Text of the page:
The goal to parse California’s prison population won landslide approval (64% to 35%) following passage of Proposition 57. As an effect of the November 2016 election, new sentencing rules, announced yesterday by Corrections officials, are projected to cut the prison population by 9,500 inmates after four years.

Non-violent felons, affected by the proposed new rules, will be eligible to earn credits. Obtaining a college degree can reduce their sentence up to 6 months each year. Participating in self-help programs, such as substance abuse support groups, can reduce their sentence up to 1 month each year.

Additional credit-earning programs include counseling, anger management, victim awareness, restorative justice, and parenting classes.

All inmates need not apply

The proposed new rules do not apply to all prisoners: inmates on death row or serving life sentences (with no parole) are ineligible.

California Department of Corrections and Rehabilitation (CDCR) seeks to: incentivize inmates encouraging them to take responsibility for their rehabilitation — with credit-earning opportunities for continued good behavior, as well as in-prison program and activities participation. The aim of Proposition 57 is to enhance public safety, stop the revolving door of crime by emphasizing rehabilitation, and prevent federal courts from indiscriminately releasing inmates.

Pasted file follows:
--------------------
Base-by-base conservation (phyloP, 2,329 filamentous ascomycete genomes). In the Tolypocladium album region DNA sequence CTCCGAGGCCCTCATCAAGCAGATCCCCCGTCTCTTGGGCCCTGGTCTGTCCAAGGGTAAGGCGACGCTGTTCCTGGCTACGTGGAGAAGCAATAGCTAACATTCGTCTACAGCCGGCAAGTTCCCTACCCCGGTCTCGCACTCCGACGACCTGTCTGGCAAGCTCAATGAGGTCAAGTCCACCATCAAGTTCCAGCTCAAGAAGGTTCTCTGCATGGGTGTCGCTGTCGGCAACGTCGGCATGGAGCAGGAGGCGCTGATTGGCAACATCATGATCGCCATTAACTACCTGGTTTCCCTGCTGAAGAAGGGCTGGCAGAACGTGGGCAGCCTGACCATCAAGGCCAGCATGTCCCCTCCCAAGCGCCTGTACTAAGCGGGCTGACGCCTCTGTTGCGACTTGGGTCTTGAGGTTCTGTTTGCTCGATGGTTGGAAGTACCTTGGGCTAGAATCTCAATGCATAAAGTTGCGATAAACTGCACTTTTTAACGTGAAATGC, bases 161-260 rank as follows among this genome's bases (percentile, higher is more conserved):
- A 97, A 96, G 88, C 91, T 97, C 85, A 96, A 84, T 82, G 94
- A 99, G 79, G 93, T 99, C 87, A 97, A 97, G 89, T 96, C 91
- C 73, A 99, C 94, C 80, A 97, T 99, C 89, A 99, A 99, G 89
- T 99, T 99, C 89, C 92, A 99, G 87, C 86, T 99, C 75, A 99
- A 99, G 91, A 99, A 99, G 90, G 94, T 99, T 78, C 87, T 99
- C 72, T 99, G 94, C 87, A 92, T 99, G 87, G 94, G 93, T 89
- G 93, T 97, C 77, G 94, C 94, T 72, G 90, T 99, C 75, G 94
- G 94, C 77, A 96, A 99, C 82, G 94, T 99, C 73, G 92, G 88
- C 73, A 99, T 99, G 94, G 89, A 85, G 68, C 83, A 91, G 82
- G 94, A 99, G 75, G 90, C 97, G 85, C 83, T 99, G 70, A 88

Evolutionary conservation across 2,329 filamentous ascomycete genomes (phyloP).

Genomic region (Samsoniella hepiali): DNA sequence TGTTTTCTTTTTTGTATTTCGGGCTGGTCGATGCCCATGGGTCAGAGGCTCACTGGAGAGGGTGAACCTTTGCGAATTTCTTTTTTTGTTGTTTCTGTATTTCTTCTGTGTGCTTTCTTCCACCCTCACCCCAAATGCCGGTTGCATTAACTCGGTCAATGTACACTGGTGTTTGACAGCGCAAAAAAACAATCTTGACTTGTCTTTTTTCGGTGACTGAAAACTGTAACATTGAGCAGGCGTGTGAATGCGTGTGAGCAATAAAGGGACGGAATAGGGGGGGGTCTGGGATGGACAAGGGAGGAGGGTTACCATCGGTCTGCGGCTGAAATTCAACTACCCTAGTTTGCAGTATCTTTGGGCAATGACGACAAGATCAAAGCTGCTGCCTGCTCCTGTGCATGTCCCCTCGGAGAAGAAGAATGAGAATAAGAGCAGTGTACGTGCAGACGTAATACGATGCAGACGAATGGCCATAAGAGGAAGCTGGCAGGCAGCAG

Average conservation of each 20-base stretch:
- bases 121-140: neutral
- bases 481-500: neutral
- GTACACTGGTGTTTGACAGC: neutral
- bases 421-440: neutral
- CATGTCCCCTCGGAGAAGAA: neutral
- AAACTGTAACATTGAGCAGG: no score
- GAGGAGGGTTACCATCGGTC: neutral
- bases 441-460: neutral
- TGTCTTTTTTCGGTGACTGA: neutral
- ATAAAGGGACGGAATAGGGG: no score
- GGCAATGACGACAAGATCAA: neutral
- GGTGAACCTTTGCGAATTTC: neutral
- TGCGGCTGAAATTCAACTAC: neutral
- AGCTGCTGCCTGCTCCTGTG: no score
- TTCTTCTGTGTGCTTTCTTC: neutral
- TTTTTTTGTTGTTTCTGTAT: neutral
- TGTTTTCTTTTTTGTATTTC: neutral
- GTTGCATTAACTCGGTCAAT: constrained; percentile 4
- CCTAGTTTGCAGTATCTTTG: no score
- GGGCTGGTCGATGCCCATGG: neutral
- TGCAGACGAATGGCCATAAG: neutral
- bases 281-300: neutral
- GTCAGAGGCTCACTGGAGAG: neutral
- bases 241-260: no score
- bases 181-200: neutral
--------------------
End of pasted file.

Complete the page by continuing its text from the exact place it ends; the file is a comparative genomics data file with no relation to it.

Protocol before prison population reduction

State regulators must give initial approval for changes in parole eligibility before new rules could take effect April 12. After a public comment period, final approval is possible by October. Parole consideration would be phased in starting May 1, during the time of public review.

Steve Wagstaffe, San Mateo District Attorney and President of the California District Attorneys Association, stated that the victim and the prosecution, on the public's behalf, deserve the right to be heard before any decision on parole is made.

Prosecutors and victims would have 30 days to object, in writing, to earlier paroles under the proposed new sentencing rules.